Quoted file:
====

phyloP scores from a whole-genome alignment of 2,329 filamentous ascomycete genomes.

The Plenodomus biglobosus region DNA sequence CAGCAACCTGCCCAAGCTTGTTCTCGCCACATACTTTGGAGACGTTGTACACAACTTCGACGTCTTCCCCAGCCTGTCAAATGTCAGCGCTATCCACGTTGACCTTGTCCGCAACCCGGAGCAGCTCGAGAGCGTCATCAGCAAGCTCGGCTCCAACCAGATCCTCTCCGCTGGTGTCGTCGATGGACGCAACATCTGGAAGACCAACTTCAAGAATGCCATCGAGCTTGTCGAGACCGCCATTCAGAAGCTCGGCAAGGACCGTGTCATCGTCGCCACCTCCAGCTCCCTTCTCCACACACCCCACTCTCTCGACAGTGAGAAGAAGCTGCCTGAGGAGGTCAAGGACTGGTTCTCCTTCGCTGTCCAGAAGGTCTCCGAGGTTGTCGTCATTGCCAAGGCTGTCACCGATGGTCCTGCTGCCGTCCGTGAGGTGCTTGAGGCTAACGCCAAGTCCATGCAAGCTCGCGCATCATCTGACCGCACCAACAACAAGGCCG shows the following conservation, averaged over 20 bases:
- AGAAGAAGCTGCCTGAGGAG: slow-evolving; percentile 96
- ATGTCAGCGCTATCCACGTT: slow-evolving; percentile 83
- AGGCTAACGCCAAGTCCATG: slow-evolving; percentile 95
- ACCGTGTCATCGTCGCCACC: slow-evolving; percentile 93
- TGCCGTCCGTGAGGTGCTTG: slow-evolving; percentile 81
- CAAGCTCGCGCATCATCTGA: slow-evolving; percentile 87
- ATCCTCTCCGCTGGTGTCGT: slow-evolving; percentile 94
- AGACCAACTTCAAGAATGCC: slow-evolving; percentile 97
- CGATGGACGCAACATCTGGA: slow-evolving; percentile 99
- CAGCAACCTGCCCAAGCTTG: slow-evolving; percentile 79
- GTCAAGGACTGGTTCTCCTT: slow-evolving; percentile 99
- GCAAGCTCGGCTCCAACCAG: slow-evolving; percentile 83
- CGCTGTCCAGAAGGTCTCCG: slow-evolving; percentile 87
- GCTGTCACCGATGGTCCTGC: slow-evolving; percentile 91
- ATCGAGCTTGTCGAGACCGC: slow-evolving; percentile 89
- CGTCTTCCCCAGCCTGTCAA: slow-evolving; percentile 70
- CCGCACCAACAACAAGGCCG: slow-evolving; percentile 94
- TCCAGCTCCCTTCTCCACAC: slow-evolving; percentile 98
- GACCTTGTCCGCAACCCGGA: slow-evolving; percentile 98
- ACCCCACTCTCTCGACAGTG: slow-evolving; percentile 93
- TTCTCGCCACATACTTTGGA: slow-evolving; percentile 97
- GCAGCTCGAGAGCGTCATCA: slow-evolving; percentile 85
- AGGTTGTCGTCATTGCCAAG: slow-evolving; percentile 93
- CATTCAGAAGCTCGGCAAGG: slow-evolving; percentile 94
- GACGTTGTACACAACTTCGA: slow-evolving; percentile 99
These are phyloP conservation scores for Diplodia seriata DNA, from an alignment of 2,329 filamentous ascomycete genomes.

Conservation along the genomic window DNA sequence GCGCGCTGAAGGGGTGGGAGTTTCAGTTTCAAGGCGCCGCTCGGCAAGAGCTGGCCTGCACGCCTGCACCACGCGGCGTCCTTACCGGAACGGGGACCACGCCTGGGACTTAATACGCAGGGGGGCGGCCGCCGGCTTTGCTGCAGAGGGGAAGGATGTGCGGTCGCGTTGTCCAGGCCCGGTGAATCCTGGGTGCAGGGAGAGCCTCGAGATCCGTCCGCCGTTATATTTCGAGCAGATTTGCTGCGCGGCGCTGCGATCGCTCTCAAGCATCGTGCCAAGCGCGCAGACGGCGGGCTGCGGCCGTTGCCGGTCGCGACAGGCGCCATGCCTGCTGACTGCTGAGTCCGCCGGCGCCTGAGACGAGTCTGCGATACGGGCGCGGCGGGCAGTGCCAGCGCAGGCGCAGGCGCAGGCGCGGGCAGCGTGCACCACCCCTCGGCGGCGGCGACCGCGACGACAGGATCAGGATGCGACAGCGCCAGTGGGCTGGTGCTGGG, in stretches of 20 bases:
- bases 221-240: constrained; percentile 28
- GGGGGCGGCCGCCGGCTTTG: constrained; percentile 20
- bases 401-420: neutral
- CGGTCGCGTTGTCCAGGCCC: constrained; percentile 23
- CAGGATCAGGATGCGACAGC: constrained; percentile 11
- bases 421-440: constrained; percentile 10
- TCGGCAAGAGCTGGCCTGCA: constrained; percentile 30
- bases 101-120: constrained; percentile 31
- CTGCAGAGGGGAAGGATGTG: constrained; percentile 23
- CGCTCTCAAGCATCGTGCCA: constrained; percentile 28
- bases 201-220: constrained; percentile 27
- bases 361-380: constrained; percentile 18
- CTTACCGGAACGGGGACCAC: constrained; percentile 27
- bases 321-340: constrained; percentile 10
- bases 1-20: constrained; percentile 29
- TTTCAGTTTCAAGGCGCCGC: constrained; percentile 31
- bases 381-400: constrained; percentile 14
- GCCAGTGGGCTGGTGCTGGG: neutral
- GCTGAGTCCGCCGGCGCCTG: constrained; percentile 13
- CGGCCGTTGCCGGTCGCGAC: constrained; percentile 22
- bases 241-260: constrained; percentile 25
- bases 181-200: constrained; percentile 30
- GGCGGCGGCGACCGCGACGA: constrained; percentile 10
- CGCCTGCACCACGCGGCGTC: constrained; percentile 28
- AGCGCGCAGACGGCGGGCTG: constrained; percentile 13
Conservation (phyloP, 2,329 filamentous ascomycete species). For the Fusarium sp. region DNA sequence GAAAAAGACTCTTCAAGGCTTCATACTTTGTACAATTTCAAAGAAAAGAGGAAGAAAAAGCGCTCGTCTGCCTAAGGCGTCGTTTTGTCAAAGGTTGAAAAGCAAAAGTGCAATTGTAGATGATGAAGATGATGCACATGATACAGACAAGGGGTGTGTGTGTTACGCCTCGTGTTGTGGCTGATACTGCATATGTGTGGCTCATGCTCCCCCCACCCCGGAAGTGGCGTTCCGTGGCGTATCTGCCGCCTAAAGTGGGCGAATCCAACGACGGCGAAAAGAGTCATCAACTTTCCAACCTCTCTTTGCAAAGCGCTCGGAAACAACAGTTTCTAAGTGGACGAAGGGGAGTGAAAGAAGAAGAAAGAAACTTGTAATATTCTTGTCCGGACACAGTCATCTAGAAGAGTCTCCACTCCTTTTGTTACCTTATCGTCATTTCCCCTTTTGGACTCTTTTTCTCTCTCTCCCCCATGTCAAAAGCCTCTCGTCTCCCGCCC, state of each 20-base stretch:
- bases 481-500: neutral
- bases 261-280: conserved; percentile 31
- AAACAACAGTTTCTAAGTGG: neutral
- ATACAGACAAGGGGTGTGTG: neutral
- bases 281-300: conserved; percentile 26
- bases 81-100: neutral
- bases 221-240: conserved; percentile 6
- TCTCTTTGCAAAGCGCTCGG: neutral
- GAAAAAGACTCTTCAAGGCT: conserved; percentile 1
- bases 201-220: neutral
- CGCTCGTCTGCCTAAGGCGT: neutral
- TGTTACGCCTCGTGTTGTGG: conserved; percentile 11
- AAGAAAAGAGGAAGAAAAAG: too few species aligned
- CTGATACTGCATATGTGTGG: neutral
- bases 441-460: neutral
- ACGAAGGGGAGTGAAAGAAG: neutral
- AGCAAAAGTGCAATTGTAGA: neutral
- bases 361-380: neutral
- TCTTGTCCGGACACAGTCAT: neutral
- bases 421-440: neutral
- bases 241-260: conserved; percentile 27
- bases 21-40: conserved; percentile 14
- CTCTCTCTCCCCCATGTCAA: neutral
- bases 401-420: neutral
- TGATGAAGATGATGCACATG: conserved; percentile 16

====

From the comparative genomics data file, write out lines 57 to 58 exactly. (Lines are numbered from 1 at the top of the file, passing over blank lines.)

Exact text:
- bases 261-280: conserved; percentile 31
- AAACAACAGTTTCTAAGTGG: neutral